Our top picks of the month’s events
Boogie on the Bayou
Now a late-May mainstay, the Mid-City Bayou Boogaloo takes place May 20-22, featuring dozens of free performances, food and fun activities for people of all ages. The community celebration takes place on the banks of Bayou St. John where Moss Street intersects Orleans Avenue and has been growing each year since its inception.
The musical lineup includes popular local acts Jumpin Johnny Sansone, DJ Jubilee, Donald Harrison & the Congo Nation, Los PoBoy Citos and Flow Tribe, among numerous others. Vendors’ and artists’ tents will be scattered throughout the neutral ground, offering crafts, food and shade from the heat. Another highlight is the Bicycle Pub Crawl, which begins early on Saturday morning at the Buttermilk Drop Bakery and Café and ends at the Bayou Beer Garden, stopping at various neighborhood watering holes along the way. The Bayou Boogaloo, which is put on by the Mothership Foundation, is as socially conscious as it is social: One of its most popular events is the Second Harvest Food Bank’s Annual Rubber Duck Derby, in which 10,000 rubber ducks are dropped into the bayou for a race. Guests are invited to “adopt” a rubber duck and give to the cause with a chance to win prizes – should your duck be so lucky.
Set in a mystical Greek forest, William Shakespeare’s A Midsummer Night’s Dream is one of his most cherished comedies, full of love triangles, mistaken identities, mischief-makers and magic. Centuries after it was written, it still remains popular today – and perhaps it could be especially appreciated in a town such as New Orleans, known for its revelry and merry wanderers of the night.
The play is centered around four lovesick Athenians who wander into an enchanted forest, where fairies, gods and goddesses cast spells on them – some spells are cast with the best of intentions, while other spells serve to entertain the forest-dwellers (and the audience). Performances will be held on May 6, 13, 20 and 27 at 7 p.m. in the New Orleans Museum of Art’s Sydney and Walda Besthoff Sculpture Garden, as part of NOMA’s Friday night programming, “Where Y’Art.” Directed by Andrew Larimer, A Midsummer Night’s Dream is performed by actors from the award-winning NOLA Project. The 90-minute production will enchant viewers, and the backdrop of Spanish moss-covered oak trees in City Park at dusk makes the production seem both more magical and realistic.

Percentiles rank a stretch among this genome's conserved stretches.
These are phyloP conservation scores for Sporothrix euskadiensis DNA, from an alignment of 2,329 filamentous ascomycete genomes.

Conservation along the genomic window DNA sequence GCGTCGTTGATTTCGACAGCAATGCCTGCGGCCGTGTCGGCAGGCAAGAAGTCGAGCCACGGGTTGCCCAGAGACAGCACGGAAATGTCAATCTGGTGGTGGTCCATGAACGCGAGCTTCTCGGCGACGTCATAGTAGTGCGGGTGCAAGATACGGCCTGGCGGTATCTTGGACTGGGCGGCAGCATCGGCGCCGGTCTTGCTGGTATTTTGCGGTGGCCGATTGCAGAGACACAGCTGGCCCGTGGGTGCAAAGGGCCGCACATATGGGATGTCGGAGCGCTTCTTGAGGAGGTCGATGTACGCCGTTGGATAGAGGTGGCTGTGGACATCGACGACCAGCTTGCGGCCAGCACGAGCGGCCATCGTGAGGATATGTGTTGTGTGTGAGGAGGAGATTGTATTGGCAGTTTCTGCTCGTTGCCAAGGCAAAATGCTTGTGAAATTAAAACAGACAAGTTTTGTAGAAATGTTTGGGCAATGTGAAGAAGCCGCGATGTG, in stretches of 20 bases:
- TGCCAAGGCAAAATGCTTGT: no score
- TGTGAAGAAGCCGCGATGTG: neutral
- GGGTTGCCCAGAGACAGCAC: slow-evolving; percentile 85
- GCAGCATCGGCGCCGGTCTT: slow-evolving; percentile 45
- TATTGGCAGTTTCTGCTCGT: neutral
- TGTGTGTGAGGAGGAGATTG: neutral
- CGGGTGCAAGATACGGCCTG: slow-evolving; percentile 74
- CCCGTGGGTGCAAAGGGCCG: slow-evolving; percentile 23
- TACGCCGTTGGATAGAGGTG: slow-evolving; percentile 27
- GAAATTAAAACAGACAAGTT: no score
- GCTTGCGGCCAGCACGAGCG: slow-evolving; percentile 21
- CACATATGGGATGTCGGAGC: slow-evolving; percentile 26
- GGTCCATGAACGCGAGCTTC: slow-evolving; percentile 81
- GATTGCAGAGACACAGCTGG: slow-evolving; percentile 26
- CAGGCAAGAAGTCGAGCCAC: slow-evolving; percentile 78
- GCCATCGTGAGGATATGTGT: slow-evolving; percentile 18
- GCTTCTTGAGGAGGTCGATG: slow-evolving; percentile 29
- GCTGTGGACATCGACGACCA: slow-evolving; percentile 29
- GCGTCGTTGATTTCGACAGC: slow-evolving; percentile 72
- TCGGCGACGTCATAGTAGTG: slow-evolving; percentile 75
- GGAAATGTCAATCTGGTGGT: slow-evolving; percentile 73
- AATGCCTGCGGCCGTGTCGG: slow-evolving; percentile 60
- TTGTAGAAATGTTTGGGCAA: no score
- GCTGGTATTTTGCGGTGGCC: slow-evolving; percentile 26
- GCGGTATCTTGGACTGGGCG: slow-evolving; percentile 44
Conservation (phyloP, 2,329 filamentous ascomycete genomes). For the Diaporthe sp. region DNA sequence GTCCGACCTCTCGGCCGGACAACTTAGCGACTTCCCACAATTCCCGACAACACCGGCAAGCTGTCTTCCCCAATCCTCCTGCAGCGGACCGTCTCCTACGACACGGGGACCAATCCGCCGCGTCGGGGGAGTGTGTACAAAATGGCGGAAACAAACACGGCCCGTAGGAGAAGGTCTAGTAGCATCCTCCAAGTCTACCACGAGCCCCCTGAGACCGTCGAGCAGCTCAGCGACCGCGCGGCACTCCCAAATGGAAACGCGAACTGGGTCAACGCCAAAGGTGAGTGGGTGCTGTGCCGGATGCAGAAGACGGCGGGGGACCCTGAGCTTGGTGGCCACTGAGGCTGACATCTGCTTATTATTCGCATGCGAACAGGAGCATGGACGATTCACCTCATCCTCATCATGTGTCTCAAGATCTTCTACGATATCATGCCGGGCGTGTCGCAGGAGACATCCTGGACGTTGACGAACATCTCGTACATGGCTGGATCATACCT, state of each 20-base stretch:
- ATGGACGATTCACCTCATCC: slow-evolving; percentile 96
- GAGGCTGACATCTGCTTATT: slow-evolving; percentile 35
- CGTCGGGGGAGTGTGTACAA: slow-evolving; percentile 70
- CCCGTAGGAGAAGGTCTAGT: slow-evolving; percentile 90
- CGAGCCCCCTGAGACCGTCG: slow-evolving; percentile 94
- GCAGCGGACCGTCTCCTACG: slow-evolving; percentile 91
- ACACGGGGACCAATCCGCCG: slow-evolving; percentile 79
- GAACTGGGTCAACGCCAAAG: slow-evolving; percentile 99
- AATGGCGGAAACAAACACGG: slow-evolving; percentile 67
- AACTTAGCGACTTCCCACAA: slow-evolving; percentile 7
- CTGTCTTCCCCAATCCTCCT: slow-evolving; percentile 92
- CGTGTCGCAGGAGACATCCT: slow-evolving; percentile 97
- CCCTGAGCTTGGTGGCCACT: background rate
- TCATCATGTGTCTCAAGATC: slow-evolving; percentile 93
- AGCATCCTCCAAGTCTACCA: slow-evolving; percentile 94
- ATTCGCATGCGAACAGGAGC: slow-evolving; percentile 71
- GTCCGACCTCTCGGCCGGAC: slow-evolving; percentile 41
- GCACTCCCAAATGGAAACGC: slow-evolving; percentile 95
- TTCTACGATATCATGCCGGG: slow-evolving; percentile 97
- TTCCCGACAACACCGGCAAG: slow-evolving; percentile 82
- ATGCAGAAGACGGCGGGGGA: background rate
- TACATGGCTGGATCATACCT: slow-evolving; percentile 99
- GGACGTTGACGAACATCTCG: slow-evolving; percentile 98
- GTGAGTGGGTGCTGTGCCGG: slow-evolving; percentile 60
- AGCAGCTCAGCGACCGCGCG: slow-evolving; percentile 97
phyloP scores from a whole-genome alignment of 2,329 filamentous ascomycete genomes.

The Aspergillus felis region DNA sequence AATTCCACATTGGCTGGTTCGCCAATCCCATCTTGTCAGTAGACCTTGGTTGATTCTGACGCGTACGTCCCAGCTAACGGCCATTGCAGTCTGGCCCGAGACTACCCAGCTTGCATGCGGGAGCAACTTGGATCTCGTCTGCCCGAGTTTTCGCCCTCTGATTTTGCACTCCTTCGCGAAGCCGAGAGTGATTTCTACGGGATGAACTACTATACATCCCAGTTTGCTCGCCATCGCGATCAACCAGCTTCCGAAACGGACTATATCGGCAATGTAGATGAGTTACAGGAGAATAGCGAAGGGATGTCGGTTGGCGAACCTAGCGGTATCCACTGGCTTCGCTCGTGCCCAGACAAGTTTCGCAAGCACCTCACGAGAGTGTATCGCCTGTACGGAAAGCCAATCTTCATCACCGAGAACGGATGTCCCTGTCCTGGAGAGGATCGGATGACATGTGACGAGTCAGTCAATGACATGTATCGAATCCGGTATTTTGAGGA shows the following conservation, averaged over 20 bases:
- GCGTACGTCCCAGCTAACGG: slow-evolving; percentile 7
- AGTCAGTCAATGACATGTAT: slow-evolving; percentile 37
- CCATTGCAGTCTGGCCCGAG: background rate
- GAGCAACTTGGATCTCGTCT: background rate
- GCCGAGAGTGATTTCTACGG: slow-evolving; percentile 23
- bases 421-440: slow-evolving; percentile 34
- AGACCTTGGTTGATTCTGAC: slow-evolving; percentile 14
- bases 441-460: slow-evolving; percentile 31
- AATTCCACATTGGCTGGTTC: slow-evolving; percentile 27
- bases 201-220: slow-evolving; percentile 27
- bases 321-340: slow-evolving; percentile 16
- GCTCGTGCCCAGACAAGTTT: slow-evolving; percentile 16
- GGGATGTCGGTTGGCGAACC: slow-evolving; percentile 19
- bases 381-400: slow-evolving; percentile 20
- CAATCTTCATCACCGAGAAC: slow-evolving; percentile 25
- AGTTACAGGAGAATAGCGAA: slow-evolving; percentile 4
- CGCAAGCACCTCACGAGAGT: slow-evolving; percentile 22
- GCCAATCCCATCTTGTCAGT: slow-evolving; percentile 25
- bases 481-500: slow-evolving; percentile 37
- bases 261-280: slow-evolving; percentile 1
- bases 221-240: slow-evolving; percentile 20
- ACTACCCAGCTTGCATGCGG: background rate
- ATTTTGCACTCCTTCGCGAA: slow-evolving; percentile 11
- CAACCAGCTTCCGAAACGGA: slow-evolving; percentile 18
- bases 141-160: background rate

Information, 658-4100, www.noma.org/nolaproject.
Song for My Fathers
Tom Sancton, an internationally known journalist, professor and musician, published his poignant memoir in 2006, Song For My Fathers: A New Orleans Story in Black and White, in which he chronicled his passion to learn jazz music as a young white boy in the segregated South.
After being introduced to aging black musicians – many of whom were contemporaries of Louis Armstrong – Sancton, a clarinetist, became a student of theirs and formed such a deep connection that he considered them to be his fathers and spiritual leaders.
For the second year in a row, the story comes to the stage in a multimedia performance directed by Ron Rona (alter-ego: Ronnie Numbers of Bingo! Show) and produced by Ben Jaffe, creative director for Preservation Hall.
Taking place at Le Chat Noir May 13-15, 21 and 22, Song For My Fathers features live readings by Sancton himself, historic video footage, photography and live musical interludes featuring the Preservation Hall All-Star band. Song For My Fathers is an innovative tribute to New Orleans music and traditions, bridging generation gaps and demonstrating how closely linked music and family are.
Eat, Drink & Be Merry
An annual five-day fête, the New Orleans Wine & Food Experience takes place May 24-28, uniting bon vivants and culture enthusiasts to participate in dozens of tastings, wine pairings, seminars and other activities. This year, more than 175 wineries will be paired with food from more than 75 restaurants; though the participants are nationally known, the festival places a great focus on spotlighting regional ingredients and flavors. The event kicks off with the Ella Brennan Award Dinner & Live Auction (Ed. Note: see pg. 78 on this year’s honoree, Chef Paul Prudhomme) and is followed by wine dinners in the city’s most prestigious restaurants. Additional highlights include the Royal Street Stroll and the Vinola Tasting, as well as grand tastings.
The New Orleans Ballet Association finishes its 2010-’11 season with a performance by Corella Ballet Castilla y León at the Mahalia Jackson Theater for the Performing Arts. The dance troupe, which began in just 2008, has been making waves around the world, as it is the only company specializing in the classical dance of Spain. Artistic director Angel Corella, a native of Madrid, has been internationally applauded for his talented ensemble and creative vision.
The evening features “Soleá,” a duet created by renowned Spanish flamenco dancer and choreographer María Pagés and performed by Corella and his sister, Carmen. This 8-minute piece features an intriguing melding of flamenco and classical ballet and is danced to music by guitarist Ruben Lebaniegos. Also on the program is Christopher Wheeldon’s “DGV: Danse à Grande Vitesse.” The opening work is former ABT principal dancer Clark Tippet’s neo-classical piece, “Bruch Violin Concerto No. 1.”